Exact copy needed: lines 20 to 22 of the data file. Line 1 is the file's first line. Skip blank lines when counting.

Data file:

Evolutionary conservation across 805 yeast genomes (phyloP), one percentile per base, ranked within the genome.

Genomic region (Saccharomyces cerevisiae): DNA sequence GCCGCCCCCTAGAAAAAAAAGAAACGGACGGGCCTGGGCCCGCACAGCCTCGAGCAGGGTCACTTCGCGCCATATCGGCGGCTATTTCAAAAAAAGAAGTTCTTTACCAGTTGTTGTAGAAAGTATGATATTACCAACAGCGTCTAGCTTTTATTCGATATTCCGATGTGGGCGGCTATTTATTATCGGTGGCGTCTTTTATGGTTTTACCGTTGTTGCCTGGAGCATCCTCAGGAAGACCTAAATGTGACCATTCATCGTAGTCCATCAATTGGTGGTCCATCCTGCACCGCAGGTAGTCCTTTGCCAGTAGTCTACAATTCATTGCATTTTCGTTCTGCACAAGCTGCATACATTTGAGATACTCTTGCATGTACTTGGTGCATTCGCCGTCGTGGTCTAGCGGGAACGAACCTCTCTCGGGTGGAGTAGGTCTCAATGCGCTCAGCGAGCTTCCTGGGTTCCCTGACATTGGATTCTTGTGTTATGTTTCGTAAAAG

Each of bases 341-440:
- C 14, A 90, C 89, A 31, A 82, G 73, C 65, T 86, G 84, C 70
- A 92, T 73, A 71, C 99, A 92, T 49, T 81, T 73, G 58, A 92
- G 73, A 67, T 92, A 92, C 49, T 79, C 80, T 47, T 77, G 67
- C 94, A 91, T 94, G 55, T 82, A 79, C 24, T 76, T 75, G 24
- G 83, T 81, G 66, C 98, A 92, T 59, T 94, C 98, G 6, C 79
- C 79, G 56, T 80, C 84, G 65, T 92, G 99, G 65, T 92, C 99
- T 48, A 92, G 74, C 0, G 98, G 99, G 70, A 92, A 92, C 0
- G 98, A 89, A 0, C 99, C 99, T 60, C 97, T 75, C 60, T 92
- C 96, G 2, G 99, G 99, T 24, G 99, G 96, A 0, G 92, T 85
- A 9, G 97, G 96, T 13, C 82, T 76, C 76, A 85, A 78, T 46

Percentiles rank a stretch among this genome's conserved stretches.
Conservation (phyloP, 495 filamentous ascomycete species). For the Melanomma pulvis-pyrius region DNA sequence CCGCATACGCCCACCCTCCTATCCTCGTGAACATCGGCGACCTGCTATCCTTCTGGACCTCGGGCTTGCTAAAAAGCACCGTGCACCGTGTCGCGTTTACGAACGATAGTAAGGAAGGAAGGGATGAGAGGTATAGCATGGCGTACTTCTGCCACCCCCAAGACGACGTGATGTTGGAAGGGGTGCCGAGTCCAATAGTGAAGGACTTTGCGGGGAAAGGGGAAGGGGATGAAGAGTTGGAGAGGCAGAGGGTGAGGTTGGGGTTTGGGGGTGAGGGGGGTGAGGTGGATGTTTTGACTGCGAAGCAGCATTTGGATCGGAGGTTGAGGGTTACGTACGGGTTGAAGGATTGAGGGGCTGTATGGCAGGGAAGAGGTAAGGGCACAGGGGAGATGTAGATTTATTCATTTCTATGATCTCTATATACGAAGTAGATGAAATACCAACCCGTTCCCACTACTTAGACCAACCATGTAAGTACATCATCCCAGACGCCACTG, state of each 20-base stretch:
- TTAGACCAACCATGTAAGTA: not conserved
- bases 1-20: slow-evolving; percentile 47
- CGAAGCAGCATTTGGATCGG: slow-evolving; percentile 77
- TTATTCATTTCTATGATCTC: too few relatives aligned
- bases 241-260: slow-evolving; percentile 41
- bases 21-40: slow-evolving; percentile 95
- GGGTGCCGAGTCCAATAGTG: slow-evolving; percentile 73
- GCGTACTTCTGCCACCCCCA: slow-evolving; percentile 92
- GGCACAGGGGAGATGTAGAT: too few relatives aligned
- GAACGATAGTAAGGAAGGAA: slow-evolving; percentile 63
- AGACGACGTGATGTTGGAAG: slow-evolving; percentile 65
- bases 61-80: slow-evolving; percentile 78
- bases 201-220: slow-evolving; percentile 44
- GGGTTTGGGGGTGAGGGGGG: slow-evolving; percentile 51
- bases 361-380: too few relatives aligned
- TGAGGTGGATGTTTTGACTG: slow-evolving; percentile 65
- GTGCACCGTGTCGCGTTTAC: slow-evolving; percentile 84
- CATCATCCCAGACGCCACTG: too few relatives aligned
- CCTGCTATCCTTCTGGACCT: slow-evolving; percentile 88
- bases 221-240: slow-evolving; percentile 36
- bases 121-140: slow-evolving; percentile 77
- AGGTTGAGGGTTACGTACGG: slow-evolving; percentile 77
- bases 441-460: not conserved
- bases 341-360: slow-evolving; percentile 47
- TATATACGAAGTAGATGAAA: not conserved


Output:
- bases 241-260: slow-evolving; percentile 41
- bases 21-40: slow-evolving; percentile 95
- GGGTGCCGAGTCCAATAGTG: slow-evolving; percentile 73